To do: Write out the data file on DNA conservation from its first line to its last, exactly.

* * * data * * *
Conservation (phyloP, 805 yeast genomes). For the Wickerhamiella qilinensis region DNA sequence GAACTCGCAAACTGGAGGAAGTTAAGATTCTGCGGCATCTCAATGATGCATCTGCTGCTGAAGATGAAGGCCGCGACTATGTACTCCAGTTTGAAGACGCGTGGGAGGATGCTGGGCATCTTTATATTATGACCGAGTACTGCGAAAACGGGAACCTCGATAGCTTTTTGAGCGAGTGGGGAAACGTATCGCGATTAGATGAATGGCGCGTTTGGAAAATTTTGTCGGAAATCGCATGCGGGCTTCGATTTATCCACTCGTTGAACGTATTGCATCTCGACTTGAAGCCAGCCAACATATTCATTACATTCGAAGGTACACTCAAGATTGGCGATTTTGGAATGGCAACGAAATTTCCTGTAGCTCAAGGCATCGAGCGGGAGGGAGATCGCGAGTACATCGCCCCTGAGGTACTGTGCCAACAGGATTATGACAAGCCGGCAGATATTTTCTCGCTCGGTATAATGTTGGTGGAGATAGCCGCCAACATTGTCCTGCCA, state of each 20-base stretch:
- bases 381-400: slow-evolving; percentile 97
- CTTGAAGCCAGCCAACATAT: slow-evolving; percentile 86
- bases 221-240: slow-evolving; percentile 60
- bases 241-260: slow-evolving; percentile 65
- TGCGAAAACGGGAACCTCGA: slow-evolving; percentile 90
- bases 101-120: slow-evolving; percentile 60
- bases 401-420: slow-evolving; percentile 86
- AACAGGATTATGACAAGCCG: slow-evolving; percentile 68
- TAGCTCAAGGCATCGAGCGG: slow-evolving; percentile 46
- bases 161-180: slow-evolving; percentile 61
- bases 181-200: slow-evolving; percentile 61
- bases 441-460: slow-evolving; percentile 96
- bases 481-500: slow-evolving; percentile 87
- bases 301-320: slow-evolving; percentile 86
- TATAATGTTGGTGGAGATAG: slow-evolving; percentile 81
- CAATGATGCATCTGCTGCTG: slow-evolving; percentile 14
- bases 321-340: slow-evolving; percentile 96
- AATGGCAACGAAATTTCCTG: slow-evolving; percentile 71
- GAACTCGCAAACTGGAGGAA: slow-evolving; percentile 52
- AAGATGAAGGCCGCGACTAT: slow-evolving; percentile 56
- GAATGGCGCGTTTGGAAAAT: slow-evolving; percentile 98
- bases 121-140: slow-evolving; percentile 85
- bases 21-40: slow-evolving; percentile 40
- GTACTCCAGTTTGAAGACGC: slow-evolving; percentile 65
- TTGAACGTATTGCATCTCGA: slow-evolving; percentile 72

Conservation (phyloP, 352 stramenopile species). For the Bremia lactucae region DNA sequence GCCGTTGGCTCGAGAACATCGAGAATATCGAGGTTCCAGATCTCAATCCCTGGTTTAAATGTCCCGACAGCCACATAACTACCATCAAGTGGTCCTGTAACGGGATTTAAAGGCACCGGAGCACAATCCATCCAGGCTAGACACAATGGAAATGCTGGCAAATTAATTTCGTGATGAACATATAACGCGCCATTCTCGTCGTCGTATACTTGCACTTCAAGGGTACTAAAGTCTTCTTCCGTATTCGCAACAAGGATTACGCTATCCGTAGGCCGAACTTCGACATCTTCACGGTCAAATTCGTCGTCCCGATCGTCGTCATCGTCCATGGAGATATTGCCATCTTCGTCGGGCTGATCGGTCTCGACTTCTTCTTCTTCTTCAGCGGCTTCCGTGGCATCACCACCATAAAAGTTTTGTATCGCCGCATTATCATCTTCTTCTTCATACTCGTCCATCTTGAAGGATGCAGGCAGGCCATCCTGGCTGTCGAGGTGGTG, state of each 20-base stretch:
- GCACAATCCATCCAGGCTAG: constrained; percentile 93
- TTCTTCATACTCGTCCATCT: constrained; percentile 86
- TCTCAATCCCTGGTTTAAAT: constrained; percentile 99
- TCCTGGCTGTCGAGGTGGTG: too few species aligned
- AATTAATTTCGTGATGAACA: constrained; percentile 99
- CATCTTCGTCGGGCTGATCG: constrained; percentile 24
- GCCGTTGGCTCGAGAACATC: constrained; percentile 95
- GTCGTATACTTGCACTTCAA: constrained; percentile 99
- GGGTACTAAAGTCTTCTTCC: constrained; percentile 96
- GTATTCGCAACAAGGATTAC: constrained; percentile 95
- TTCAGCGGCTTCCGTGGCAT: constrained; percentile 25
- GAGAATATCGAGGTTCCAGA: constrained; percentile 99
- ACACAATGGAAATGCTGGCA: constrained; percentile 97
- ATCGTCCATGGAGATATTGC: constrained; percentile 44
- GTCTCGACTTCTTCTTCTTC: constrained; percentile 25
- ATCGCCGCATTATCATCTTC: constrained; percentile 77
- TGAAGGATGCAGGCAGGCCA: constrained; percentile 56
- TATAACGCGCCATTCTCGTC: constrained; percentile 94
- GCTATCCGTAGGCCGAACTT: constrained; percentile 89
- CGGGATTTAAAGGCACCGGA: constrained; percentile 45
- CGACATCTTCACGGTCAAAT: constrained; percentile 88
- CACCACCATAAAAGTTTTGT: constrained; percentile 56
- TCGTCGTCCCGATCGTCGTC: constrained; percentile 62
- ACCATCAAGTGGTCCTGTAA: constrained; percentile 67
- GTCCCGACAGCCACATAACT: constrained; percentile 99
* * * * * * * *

Conservation (phyloP, 805 yeast genomes). For the Wickerhamiella qilinensis region DNA sequence GAACTCGCAAACTGGAGGAAGTTAAGATTCTGCGGCATCTCAATGATGCATCTGCTGCTGAAGATGAAGGCCGCGACTATGTACTCCAGTTTGAAGACGCGTGGGAGGATGCTGGGCATCTTTATATTATGACCGAGTACTGCGAAAACGGGAACCTCGATAGCTTTTTGAGCGAGTGGGGAAACGTATCGCGATTAGATGAATGGCGCGTTTGGAAAATTTTGTCGGAAATCGCATGCGGGCTTCGATTTATCCACTCGTTGAACGTATTGCATCTCGACTTGAAGCCAGCCAACATATTCATTACATTCGAAGGTACACTCAAGATTGGCGATTTTGGAATGGCAACGAAATTTCCTGTAGCTCAAGGCATCGAGCGGGAGGGAGATCGCGAGTACATCGCCCCTGAGGTACTGTGCCAACAGGATTATGACAAGCCGGCAGATATTTTCTCGCTCGGTATAATGTTGGTGGAGATAGCCGCCAACATTGTCCTGCCA, state of each 20-base stretch:
- bases 381-400: slow-evolving; percentile 97
- CTTGAAGCCAGCCAACATAT: slow-evolving; percentile 86
- bases 221-240: slow-evolving; percentile 60
- bases 241-260: slow-evolving; percentile 65
- TGCGAAAACGGGAACCTCGA: slow-evolving; percentile 90
- bases 101-120: slow-evolving; percentile 60
- bases 401-420: slow-evolving; percentile 86
- AACAGGATTATGACAAGCCG: slow-evolving; percentile 68
- TAGCTCAAGGCATCGAGCGG: slow-evolving; percentile 46
- bases 161-180: slow-evolving; percentile 61
- bases 181-200: slow-evolving; percentile 61
- bases 441-460: slow-evolving; percentile 96
- bases 481-500: slow-evolving; percentile 87
- bases 301-320: slow-evolving; percentile 86
- TATAATGTTGGTGGAGATAG: slow-evolving; percentile 81
- CAATGATGCATCTGCTGCTG: slow-evolving; percentile 14
- bases 321-340: slow-evolving; percentile 96
- AATGGCAACGAAATTTCCTG: slow-evolving; percentile 71
- GAACTCGCAAACTGGAGGAA: slow-evolving; percentile 52
- AAGATGAAGGCCGCGACTAT: slow-evolving; percentile 56
- GAATGGCGCGTTTGGAAAAT: slow-evolving; percentile 98
- bases 121-140: slow-evolving; percentile 85
- bases 21-40: slow-evolving; percentile 40
- GTACTCCAGTTTGAAGACGC: slow-evolving; percentile 65
- TTGAACGTATTGCATCTCGA: slow-evolving; percentile 72

Conservation (phyloP, 352 stramenopile species). For the Bremia lactucae region DNA sequence GCCGTTGGCTCGAGAACATCGAGAATATCGAGGTTCCAGATCTCAATCCCTGGTTTAAATGTCCCGACAGCCACATAACTACCATCAAGTGGTCCTGTAACGGGATTTAAAGGCACCGGAGCACAATCCATCCAGGCTAGACACAATGGAAATGCTGGCAAATTAATTTCGTGATGAACATATAACGCGCCATTCTCGTCGTCGTATACTTGCACTTCAAGGGTACTAAAGTCTTCTTCCGTATTCGCAACAAGGATTACGCTATCCGTAGGCCGAACTTCGACATCTTCACGGTCAAATTCGTCGTCCCGATCGTCGTCATCGTCCATGGAGATATTGCCATCTTCGTCGGGCTGATCGGTCTCGACTTCTTCTTCTTCTTCAGCGGCTTCCGTGGCATCACCACCATAAAAGTTTTGTATCGCCGCATTATCATCTTCTTCTTCATACTCGTCCATCTTGAAGGATGCAGGCAGGCCATCCTGGCTGTCGAGGTGGTG, state of each 20-base stretch:
- GCACAATCCATCCAGGCTAG: constrained; percentile 93
- TTCTTCATACTCGTCCATCT: constrained; percentile 86
- TCTCAATCCCTGGTTTAAAT: constrained; percentile 99
- TCCTGGCTGTCGAGGTGGTG: too few species aligned
- AATTAATTTCGTGATGAACA: constrained; percentile 99
- CATCTTCGTCGGGCTGATCG: constrained; percentile 24
- GCCGTTGGCTCGAGAACATC: constrained; percentile 95
- GTCGTATACTTGCACTTCAA: constrained; percentile 99
- GGGTACTAAAGTCTTCTTCC: constrained; percentile 96
- GTATTCGCAACAAGGATTAC: constrained; percentile 95
- TTCAGCGGCTTCCGTGGCAT: constrained; percentile 25
- GAGAATATCGAGGTTCCAGA: constrained; percentile 99
- ACACAATGGAAATGCTGGCA: constrained; percentile 97
- ATCGTCCATGGAGATATTGC: constrained; percentile 44
- GTCTCGACTTCTTCTTCTTC: constrained; percentile 25
- ATCGCCGCATTATCATCTTC: constrained; percentile 77
- TGAAGGATGCAGGCAGGCCA: constrained; percentile 56
- TATAACGCGCCATTCTCGTC: constrained; percentile 94
- GCTATCCGTAGGCCGAACTT: constrained; percentile 89
- CGGGATTTAAAGGCACCGGA: constrained; percentile 45
- CGACATCTTCACGGTCAAAT: constrained; percentile 88
- CACCACCATAAAAGTTTTGT: constrained; percentile 56
- TCGTCGTCCCGATCGTCGTC: constrained; percentile 62
- ACCATCAAGTGGTCCTGTAA: constrained; percentile 67
- GTCCCGACAGCCACATAACT: constrained; percentile 99